High-speed internet access could now be more accessible to low-income Americans after the Federal Communications Commission (FCC) passed a measure on Thursday to subsidise their internet bills.
Fewer than half of American households making less than $25,000 a year have internet access. The FCC voted 3-2 to expand a Reagan-era measure called Lifeline to include broadband. The subsidy program currently serves 1.2 million Americans, providing $9.25 total per household to citizens who qualify.
The Lifeline expansion is a major victory for commissioner Mignon Clyburn, who had been pushing for this rulemaking change for months. But its passage was overshadowed by the death of South Carolina state senator Clementa Pinckney, who was murdered alongside his sister in Wednesday night’s church killings in Charleston, which cast a pall over the open commission. “Clementa and his sister deserved so much better,” said Clyburn in a tearful opening statement.
“This program must be free of its current stigma,” said Clyburn. “Consumers should be treated with dignity. They should no longer be forced to turn over financially sensitive information to an unknown person in front of a group of strangers inside of a parking lot or tent. Seniors, veterans, the disabled, children and others deserve much better.”
Clyburn also called on her fellow commissioners to focus on making the program “part of the pathway out of the poverty,” and said that the surest way to keep expenditures to a minimum would be to “make this program so successful and enabling that recipients no longer need it or any other federal benefit program because they no longer qualify.
“I challenge all of us to be as bold and visionary as the hi-tech companies we marvel over,” she said.
Her fellow commissioner Jessica Rosenworcel focused in her statement on “the homework gap”, saying that (as the Guardian has reported) internet offerings for low-income Americans are frequently so sparse that limited availability shuts children out of their schooling, in addition to keeping adult citizens away from doctors, government information and benefits, and loved ones.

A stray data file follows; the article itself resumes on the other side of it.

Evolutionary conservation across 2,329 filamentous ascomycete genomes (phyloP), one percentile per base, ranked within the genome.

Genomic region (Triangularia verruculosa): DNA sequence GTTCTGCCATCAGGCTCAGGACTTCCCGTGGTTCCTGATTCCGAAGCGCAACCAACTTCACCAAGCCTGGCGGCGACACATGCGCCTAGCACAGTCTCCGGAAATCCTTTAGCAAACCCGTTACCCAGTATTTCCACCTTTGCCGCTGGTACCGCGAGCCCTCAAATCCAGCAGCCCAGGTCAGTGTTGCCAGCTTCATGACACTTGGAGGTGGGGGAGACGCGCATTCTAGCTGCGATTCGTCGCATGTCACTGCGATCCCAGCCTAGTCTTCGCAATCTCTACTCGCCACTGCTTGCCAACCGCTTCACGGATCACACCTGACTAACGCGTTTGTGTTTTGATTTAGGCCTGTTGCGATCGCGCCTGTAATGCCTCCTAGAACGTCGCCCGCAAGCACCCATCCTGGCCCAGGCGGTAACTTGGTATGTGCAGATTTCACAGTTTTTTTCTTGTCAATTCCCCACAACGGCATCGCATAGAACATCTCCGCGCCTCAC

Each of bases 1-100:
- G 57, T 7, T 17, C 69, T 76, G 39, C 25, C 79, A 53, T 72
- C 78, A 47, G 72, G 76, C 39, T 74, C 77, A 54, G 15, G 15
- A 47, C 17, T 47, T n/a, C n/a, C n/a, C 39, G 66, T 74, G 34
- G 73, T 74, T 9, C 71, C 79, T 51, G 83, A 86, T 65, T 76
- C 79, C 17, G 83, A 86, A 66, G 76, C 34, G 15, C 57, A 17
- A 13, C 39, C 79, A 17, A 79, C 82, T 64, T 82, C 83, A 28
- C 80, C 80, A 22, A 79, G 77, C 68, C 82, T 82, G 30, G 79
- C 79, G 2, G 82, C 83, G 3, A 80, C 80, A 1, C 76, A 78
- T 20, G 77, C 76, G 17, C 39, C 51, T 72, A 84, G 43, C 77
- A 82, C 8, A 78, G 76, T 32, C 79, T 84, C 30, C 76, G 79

Republican commissioners Michael O’Reilly and Ajit Pai both dissented from the rule, complaining that the people who qualified for the program weren’t poor enough. O’Reilly was particularly scandalized that poor users might get the internet without having to pay for it. “In no event should the service be free to end-users,” he said, citing the original, Reagan-era program.
Chairman Tom Wheeler dismissed the dissenting remarks and said he agreed with O’Reilly that the 3-2 vote should have been 5-0. He also lauded the commission for taking the responsibility for determining eligibility away from the carriers themselves, who would ultimately receive the subsidies. “This isn’t a conflict of interest, this is the fox guarding the henhouse,” he said. Pai noted that carriers appeared to have invented Lifeline subscribers whole cloth in some cases.
Brita Strandberg, partner at Harris, Wiltshire and Grannis, a firm that specializes in telecom legislation, said the foxes are relieved, generally speaking. “Carriers are responsible for verifying the customers who get Lifeline support,” she said. “That’s a hard job if you’re a carrier. It’s complex. It’s burdensome. The commission is looking to shift that administration to an official rather than to a carrier,” and carriers couldn’t be more pleased.
Strandberg also noted that the last round of expansion created a cottage industry in making cellphones for the very poor – many of the major carriers simply don’t participate in the program, and the FCC is mulling whether or not to allow carriers to negotiate rates into which the consumer pays a small premium alongside the subsidy, in the hopes that reliable broadband carriers will participate. “And requiring the charge would be a brake on fraud,” Strandberg pointed out.
TracFone, whose core business is subsidized cellphones, said it couldn’t be more pleased by the ruling and was hoping to expand its business. “As the FCC contemplates the addition of broadband to Lifeline, we stand prepared to work closely with the commission to ensure that any new steps enhance this program that has proven critical to helping low-income Americans find and keep jobs, access emergency public services and healthcare, and remain connected with their families.”
[“source – theguardian.com”]